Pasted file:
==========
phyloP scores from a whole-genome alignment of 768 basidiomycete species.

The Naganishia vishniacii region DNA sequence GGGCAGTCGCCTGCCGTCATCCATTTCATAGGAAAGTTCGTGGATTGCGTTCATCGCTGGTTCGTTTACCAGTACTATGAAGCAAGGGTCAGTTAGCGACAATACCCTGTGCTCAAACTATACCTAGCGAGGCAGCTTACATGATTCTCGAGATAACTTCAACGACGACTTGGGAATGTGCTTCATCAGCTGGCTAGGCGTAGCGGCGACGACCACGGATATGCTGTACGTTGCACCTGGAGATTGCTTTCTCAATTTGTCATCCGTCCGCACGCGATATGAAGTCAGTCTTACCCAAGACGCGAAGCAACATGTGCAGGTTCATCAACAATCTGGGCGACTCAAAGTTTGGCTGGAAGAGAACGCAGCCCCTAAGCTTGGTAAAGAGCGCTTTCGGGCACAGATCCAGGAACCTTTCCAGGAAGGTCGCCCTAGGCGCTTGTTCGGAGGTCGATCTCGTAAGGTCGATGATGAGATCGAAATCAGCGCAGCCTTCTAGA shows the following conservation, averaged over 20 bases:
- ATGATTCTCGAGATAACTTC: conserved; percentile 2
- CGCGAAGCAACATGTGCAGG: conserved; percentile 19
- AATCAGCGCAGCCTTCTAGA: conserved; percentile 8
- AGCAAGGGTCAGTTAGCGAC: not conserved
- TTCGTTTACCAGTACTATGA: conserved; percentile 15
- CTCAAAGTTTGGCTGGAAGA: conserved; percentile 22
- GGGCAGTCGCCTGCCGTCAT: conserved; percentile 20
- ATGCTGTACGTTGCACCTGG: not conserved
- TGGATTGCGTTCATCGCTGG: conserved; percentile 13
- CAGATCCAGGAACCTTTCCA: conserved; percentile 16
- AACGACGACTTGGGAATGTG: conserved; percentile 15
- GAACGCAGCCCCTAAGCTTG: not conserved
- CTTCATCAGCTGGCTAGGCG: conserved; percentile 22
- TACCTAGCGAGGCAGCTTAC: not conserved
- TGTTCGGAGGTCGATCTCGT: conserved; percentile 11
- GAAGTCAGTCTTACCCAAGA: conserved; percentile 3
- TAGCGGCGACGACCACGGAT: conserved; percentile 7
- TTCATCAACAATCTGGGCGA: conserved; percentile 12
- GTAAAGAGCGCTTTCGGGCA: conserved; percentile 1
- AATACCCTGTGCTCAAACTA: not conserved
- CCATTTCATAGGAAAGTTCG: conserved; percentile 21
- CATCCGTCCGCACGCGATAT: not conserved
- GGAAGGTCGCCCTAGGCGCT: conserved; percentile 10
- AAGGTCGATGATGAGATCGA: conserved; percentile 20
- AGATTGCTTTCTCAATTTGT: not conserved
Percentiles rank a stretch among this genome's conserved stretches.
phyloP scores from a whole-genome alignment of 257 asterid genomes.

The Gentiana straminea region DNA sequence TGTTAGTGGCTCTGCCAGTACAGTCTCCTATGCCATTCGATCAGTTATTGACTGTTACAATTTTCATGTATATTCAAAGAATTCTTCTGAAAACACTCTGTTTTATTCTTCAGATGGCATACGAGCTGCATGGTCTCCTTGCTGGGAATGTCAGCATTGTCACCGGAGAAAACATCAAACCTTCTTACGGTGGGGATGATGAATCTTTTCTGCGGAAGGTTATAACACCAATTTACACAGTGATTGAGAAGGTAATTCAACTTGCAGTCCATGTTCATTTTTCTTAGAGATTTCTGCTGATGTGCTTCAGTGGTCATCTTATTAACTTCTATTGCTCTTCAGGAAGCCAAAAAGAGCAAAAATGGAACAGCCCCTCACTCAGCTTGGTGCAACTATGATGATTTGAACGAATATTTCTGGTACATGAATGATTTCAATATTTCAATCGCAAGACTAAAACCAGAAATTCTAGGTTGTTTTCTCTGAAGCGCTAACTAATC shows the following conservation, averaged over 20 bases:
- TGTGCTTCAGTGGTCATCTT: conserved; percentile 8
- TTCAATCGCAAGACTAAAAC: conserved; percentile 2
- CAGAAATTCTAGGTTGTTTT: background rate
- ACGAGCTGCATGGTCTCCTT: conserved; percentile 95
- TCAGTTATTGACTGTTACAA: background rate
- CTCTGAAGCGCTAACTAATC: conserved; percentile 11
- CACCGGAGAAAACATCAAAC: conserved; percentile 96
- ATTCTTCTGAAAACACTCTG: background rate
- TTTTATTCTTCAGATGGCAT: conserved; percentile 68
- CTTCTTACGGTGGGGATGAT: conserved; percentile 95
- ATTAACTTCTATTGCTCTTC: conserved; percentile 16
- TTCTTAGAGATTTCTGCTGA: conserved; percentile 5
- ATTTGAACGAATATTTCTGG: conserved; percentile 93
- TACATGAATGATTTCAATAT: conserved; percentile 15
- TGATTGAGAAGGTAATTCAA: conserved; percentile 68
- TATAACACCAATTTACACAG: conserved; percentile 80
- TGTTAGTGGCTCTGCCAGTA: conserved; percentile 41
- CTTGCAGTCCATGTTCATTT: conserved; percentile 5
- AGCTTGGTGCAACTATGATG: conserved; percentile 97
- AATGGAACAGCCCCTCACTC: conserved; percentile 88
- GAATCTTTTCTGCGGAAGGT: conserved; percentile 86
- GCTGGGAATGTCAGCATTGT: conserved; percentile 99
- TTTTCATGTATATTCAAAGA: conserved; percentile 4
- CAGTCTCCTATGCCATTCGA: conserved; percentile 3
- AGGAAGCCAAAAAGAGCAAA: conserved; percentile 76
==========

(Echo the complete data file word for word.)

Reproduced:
phyloP scores from a whole-genome alignment of 768 basidiomycete species.

The Naganishia vishniacii region DNA sequence GGGCAGTCGCCTGCCGTCATCCATTTCATAGGAAAGTTCGTGGATTGCGTTCATCGCTGGTTCGTTTACCAGTACTATGAAGCAAGGGTCAGTTAGCGACAATACCCTGTGCTCAAACTATACCTAGCGAGGCAGCTTACATGATTCTCGAGATAACTTCAACGACGACTTGGGAATGTGCTTCATCAGCTGGCTAGGCGTAGCGGCGACGACCACGGATATGCTGTACGTTGCACCTGGAGATTGCTTTCTCAATTTGTCATCCGTCCGCACGCGATATGAAGTCAGTCTTACCCAAGACGCGAAGCAACATGTGCAGGTTCATCAACAATCTGGGCGACTCAAAGTTTGGCTGGAAGAGAACGCAGCCCCTAAGCTTGGTAAAGAGCGCTTTCGGGCACAGATCCAGGAACCTTTCCAGGAAGGTCGCCCTAGGCGCTTGTTCGGAGGTCGATCTCGTAAGGTCGATGATGAGATCGAAATCAGCGCAGCCTTCTAGA shows the following conservation, averaged over 20 bases:
- ATGATTCTCGAGATAACTTC: conserved; percentile 2
- CGCGAAGCAACATGTGCAGG: conserved; percentile 19
- AATCAGCGCAGCCTTCTAGA: conserved; percentile 8
- AGCAAGGGTCAGTTAGCGAC: not conserved
- TTCGTTTACCAGTACTATGA: conserved; percentile 15
- CTCAAAGTTTGGCTGGAAGA: conserved; percentile 22
- GGGCAGTCGCCTGCCGTCAT: conserved; percentile 20
- ATGCTGTACGTTGCACCTGG: not conserved
- TGGATTGCGTTCATCGCTGG: conserved; percentile 13
- CAGATCCAGGAACCTTTCCA: conserved; percentile 16
- AACGACGACTTGGGAATGTG: conserved; percentile 15
- GAACGCAGCCCCTAAGCTTG: not conserved
- CTTCATCAGCTGGCTAGGCG: conserved; percentile 22
- TACCTAGCGAGGCAGCTTAC: not conserved
- TGTTCGGAGGTCGATCTCGT: conserved; percentile 11
- GAAGTCAGTCTTACCCAAGA: conserved; percentile 3
- TAGCGGCGACGACCACGGAT: conserved; percentile 7
- TTCATCAACAATCTGGGCGA: conserved; percentile 12
- GTAAAGAGCGCTTTCGGGCA: conserved; percentile 1
- AATACCCTGTGCTCAAACTA: not conserved
- CCATTTCATAGGAAAGTTCG: conserved; percentile 21
- CATCCGTCCGCACGCGATAT: not conserved
- GGAAGGTCGCCCTAGGCGCT: conserved; percentile 10
- AAGGTCGATGATGAGATCGA: conserved; percentile 20
- AGATTGCTTTCTCAATTTGT: not conserved
Percentiles rank a stretch among this genome's conserved stretches.
phyloP scores from a whole-genome alignment of 257 asterid genomes.

The Gentiana straminea region DNA sequence TGTTAGTGGCTCTGCCAGTACAGTCTCCTATGCCATTCGATCAGTTATTGACTGTTACAATTTTCATGTATATTCAAAGAATTCTTCTGAAAACACTCTGTTTTATTCTTCAGATGGCATACGAGCTGCATGGTCTCCTTGCTGGGAATGTCAGCATTGTCACCGGAGAAAACATCAAACCTTCTTACGGTGGGGATGATGAATCTTTTCTGCGGAAGGTTATAACACCAATTTACACAGTGATTGAGAAGGTAATTCAACTTGCAGTCCATGTTCATTTTTCTTAGAGATTTCTGCTGATGTGCTTCAGTGGTCATCTTATTAACTTCTATTGCTCTTCAGGAAGCCAAAAAGAGCAAAAATGGAACAGCCCCTCACTCAGCTTGGTGCAACTATGATGATTTGAACGAATATTTCTGGTACATGAATGATTTCAATATTTCAATCGCAAGACTAAAACCAGAAATTCTAGGTTGTTTTCTCTGAAGCGCTAACTAATC shows the following conservation, averaged over 20 bases:
- TGTGCTTCAGTGGTCATCTT: conserved; percentile 8
- TTCAATCGCAAGACTAAAAC: conserved; percentile 2
- CAGAAATTCTAGGTTGTTTT: background rate
- ACGAGCTGCATGGTCTCCTT: conserved; percentile 95
- TCAGTTATTGACTGTTACAA: background rate
- CTCTGAAGCGCTAACTAATC: conserved; percentile 11
- CACCGGAGAAAACATCAAAC: conserved; percentile 96
- ATTCTTCTGAAAACACTCTG: background rate
- TTTTATTCTTCAGATGGCAT: conserved; percentile 68
- CTTCTTACGGTGGGGATGAT: conserved; percentile 95
- ATTAACTTCTATTGCTCTTC: conserved; percentile 16
- TTCTTAGAGATTTCTGCTGA: conserved; percentile 5
- ATTTGAACGAATATTTCTGG: conserved; percentile 93
- TACATGAATGATTTCAATAT: conserved; percentile 15
- TGATTGAGAAGGTAATTCAA: conserved; percentile 68
- TATAACACCAATTTACACAG: conserved; percentile 80
- TGTTAGTGGCTCTGCCAGTA: conserved; percentile 41
- CTTGCAGTCCATGTTCATTT: conserved; percentile 5
- AGCTTGGTGCAACTATGATG: conserved; percentile 97
- AATGGAACAGCCCCTCACTC: conserved; percentile 88
- GAATCTTTTCTGCGGAAGGT: conserved; percentile 86
- GCTGGGAATGTCAGCATTGT: conserved; percentile 99
- TTTTCATGTATATTCAAAGA: conserved; percentile 4
- CAGTCTCCTATGCCATTCGA: conserved; percentile 3
- AGGAAGCCAAAAAGAGCAAA: conserved; percentile 76